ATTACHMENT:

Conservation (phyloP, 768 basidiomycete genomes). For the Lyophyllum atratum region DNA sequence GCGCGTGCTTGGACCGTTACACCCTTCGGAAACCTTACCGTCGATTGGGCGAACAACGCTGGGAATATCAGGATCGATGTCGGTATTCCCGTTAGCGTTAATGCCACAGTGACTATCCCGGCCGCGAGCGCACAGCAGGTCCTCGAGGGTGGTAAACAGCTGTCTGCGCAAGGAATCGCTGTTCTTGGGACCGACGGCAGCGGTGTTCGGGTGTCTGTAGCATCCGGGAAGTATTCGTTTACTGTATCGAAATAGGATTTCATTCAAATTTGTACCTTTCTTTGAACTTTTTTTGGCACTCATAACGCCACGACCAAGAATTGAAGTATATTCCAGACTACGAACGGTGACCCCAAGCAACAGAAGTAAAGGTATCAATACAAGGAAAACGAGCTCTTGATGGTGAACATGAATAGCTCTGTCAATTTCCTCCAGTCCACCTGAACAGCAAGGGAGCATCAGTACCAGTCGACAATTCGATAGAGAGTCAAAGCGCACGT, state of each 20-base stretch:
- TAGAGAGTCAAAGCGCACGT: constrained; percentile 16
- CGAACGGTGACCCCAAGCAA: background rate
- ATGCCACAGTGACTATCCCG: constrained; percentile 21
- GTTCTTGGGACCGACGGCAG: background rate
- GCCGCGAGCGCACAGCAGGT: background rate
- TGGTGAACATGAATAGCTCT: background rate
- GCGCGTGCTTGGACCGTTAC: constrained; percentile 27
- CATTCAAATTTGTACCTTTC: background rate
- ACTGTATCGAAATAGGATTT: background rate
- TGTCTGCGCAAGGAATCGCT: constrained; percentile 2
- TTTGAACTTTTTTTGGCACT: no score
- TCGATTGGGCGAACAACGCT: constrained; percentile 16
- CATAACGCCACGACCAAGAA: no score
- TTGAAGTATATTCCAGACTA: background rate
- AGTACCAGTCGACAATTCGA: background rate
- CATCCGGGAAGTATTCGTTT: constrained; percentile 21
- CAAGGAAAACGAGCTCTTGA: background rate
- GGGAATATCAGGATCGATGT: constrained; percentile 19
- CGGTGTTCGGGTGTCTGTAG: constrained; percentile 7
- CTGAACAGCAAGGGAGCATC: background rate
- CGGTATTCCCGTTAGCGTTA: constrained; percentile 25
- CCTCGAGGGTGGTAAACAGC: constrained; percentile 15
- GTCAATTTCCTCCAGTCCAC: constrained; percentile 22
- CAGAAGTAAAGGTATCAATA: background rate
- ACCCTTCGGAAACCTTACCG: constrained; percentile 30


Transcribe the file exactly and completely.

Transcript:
Conservation (phyloP, 768 basidiomycete genomes). For the Lyophyllum atratum region DNA sequence GCGCGTGCTTGGACCGTTACACCCTTCGGAAACCTTACCGTCGATTGGGCGAACAACGCTGGGAATATCAGGATCGATGTCGGTATTCCCGTTAGCGTTAATGCCACAGTGACTATCCCGGCCGCGAGCGCACAGCAGGTCCTCGAGGGTGGTAAACAGCTGTCTGCGCAAGGAATCGCTGTTCTTGGGACCGACGGCAGCGGTGTTCGGGTGTCTGTAGCATCCGGGAAGTATTCGTTTACTGTATCGAAATAGGATTTCATTCAAATTTGTACCTTTCTTTGAACTTTTTTTGGCACTCATAACGCCACGACCAAGAATTGAAGTATATTCCAGACTACGAACGGTGACCCCAAGCAACAGAAGTAAAGGTATCAATACAAGGAAAACGAGCTCTTGATGGTGAACATGAATAGCTCTGTCAATTTCCTCCAGTCCACCTGAACAGCAAGGGAGCATCAGTACCAGTCGACAATTCGATAGAGAGTCAAAGCGCACGT, state of each 20-base stretch:
- TAGAGAGTCAAAGCGCACGT: constrained; percentile 16
- CGAACGGTGACCCCAAGCAA: background rate
- ATGCCACAGTGACTATCCCG: constrained; percentile 21
- GTTCTTGGGACCGACGGCAG: background rate
- GCCGCGAGCGCACAGCAGGT: background rate
- TGGTGAACATGAATAGCTCT: background rate
- GCGCGTGCTTGGACCGTTAC: constrained; percentile 27
- CATTCAAATTTGTACCTTTC: background rate
- ACTGTATCGAAATAGGATTT: background rate
- TGTCTGCGCAAGGAATCGCT: constrained; percentile 2
- TTTGAACTTTTTTTGGCACT: no score
- TCGATTGGGCGAACAACGCT: constrained; percentile 16
- CATAACGCCACGACCAAGAA: no score
- TTGAAGTATATTCCAGACTA: background rate
- AGTACCAGTCGACAATTCGA: background rate
- CATCCGGGAAGTATTCGTTT: constrained; percentile 21
- CAAGGAAAACGAGCTCTTGA: background rate
- GGGAATATCAGGATCGATGT: constrained; percentile 19
- CGGTGTTCGGGTGTCTGTAG: constrained; percentile 7
- CTGAACAGCAAGGGAGCATC: background rate
- CGGTATTCCCGTTAGCGTTA: constrained; percentile 25
- CCTCGAGGGTGGTAAACAGC: constrained; percentile 15
- GTCAATTTCCTCCAGTCCAC: constrained; percentile 22
- CAGAAGTAAAGGTATCAATA: background rate
- ACCCTTCGGAAACCTTACCG: constrained; percentile 30